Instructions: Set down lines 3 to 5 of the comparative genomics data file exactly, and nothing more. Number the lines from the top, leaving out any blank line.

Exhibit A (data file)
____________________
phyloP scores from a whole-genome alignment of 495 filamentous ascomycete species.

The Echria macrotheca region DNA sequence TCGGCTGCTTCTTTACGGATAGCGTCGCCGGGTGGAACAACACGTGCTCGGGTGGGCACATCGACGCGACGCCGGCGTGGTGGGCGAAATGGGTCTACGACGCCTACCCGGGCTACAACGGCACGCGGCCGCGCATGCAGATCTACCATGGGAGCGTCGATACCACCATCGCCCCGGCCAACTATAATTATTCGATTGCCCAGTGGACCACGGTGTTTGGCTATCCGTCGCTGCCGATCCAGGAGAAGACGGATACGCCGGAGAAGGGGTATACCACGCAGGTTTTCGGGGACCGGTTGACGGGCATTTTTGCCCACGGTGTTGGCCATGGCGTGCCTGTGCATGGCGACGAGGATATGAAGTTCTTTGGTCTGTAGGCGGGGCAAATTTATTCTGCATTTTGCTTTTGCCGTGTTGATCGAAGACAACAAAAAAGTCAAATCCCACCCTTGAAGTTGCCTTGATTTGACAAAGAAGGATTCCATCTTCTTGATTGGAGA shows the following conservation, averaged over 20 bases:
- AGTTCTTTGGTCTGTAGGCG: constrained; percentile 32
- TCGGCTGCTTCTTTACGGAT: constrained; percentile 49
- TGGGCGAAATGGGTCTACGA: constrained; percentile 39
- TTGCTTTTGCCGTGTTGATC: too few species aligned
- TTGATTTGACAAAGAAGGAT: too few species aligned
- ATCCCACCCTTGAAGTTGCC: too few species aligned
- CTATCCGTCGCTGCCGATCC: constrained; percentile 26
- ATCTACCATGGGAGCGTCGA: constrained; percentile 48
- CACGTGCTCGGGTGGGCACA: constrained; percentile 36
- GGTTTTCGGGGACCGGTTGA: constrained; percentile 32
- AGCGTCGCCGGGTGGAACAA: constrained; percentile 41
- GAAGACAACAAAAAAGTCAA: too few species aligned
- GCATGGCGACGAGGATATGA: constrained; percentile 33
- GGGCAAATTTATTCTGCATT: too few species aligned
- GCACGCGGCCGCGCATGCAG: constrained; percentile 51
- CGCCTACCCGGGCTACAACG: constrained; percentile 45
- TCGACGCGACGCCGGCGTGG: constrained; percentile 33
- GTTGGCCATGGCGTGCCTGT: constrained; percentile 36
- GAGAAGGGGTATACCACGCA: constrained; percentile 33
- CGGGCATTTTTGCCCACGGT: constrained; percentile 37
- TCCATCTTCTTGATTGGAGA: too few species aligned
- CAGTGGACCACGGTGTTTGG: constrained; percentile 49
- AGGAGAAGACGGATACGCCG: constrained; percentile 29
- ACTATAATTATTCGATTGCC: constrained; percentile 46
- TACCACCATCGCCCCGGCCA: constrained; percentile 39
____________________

- AGTTCTTTGGTCTGTAGGCG: constrained; percentile 32
- TCGGCTGCTTCTTTACGGAT: constrained; percentile 49
- TGGGCGAAATGGGTCTACGA: constrained; percentile 39